When couples get divorced, property division takes place according to the laws of the state. Some states use community property rules that generally combine all marital assets into one and result in a 50/50 split.
Equitable distribution states, such as Illinois, take more factors into consideration when deciding how to divide the property. This might cause both parties to walk away from the marriage with fair but unequal shares.
What courts consider
Here are some of the many things Bankrate states that courts take into consideration when deciding who should get what and how much of it:
- Cause of the divorce
- Financial needs
- Education levels
- Earning potential
- Spending habits
- Health factors
What courts exclude from marital property
Not all property becomes marital property. Courts might exclude property inherited individually in the marriage, such as a house passed down to the wife from her parents. Similarly, courts might exclude property brought into the marriage, such as the husband’s investments.
Note that sometimes equitable distribution means an even split. Even if only one party worked, the other spouse did contribute to the household, especially if they raised children during that time.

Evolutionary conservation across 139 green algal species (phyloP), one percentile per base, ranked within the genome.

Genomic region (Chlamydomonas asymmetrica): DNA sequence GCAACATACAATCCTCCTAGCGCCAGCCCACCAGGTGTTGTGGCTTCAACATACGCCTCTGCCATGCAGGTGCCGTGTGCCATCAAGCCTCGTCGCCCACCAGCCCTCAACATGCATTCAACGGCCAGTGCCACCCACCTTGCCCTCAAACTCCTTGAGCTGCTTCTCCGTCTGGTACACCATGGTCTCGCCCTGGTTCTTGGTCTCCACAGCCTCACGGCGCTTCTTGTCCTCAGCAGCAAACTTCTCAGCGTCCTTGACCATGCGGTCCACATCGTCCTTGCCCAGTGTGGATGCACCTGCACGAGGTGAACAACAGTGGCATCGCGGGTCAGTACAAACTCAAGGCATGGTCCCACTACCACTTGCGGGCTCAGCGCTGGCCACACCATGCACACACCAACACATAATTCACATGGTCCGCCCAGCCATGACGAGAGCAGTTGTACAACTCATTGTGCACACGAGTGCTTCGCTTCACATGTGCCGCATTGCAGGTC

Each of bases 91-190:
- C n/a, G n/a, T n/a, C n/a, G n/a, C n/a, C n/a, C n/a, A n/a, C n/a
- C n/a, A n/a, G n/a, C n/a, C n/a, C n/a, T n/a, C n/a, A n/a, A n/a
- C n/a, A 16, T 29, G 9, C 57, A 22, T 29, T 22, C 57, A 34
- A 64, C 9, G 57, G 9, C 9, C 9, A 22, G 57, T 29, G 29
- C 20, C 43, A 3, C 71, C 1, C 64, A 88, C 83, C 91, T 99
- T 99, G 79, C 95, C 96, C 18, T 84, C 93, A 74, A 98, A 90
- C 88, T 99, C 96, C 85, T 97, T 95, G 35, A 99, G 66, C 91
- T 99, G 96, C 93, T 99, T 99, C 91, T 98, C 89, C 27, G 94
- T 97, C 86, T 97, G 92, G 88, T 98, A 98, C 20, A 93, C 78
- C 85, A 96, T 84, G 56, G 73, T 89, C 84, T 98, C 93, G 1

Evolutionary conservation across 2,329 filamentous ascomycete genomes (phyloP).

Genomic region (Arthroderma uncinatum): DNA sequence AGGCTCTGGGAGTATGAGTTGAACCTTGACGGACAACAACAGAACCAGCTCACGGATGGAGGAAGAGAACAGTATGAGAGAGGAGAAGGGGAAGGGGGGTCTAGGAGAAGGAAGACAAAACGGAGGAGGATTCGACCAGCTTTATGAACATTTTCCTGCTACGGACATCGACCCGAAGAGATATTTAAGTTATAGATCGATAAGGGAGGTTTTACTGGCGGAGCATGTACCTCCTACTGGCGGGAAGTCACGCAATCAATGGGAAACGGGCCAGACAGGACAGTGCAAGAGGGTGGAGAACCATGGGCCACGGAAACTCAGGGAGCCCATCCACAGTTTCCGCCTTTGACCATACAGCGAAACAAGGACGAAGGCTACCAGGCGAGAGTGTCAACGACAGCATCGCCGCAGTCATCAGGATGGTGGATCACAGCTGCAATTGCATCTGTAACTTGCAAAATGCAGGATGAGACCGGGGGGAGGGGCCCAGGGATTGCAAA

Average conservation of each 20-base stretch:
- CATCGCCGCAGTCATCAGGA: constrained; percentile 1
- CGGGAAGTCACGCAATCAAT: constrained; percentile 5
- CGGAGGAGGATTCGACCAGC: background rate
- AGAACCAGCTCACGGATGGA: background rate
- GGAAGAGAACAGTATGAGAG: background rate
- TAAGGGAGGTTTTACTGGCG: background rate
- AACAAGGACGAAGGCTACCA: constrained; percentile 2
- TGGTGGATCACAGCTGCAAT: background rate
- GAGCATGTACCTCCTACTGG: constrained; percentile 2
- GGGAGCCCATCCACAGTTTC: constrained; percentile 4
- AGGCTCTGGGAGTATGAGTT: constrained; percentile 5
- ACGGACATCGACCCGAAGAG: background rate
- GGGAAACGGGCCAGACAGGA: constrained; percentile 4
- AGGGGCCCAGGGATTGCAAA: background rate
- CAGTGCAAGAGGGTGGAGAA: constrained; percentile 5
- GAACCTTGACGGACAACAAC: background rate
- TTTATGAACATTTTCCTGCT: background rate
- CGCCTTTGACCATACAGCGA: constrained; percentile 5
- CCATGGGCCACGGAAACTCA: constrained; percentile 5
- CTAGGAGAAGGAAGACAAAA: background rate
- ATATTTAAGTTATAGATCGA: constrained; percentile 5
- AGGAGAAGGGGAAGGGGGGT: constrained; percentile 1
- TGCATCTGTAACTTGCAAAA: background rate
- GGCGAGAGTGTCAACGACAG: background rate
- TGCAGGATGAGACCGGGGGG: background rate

What to do to make division easier
Learning to compromise and maintaining fairness remain the easiest things couples can do to simplify the process. ABC7 News also recommends working with financial advisors, particularly in instances where debts and assets might become extremely complicated. Family businesses, blended families and shared retirement funds are just a few of the things that might complicate the process.
Many people prefer to divorce in equitable distribution states instead of community property states. This is especially true for breadwinners who do not believe stay-at-home partners should receive half of what they earned and built during that time.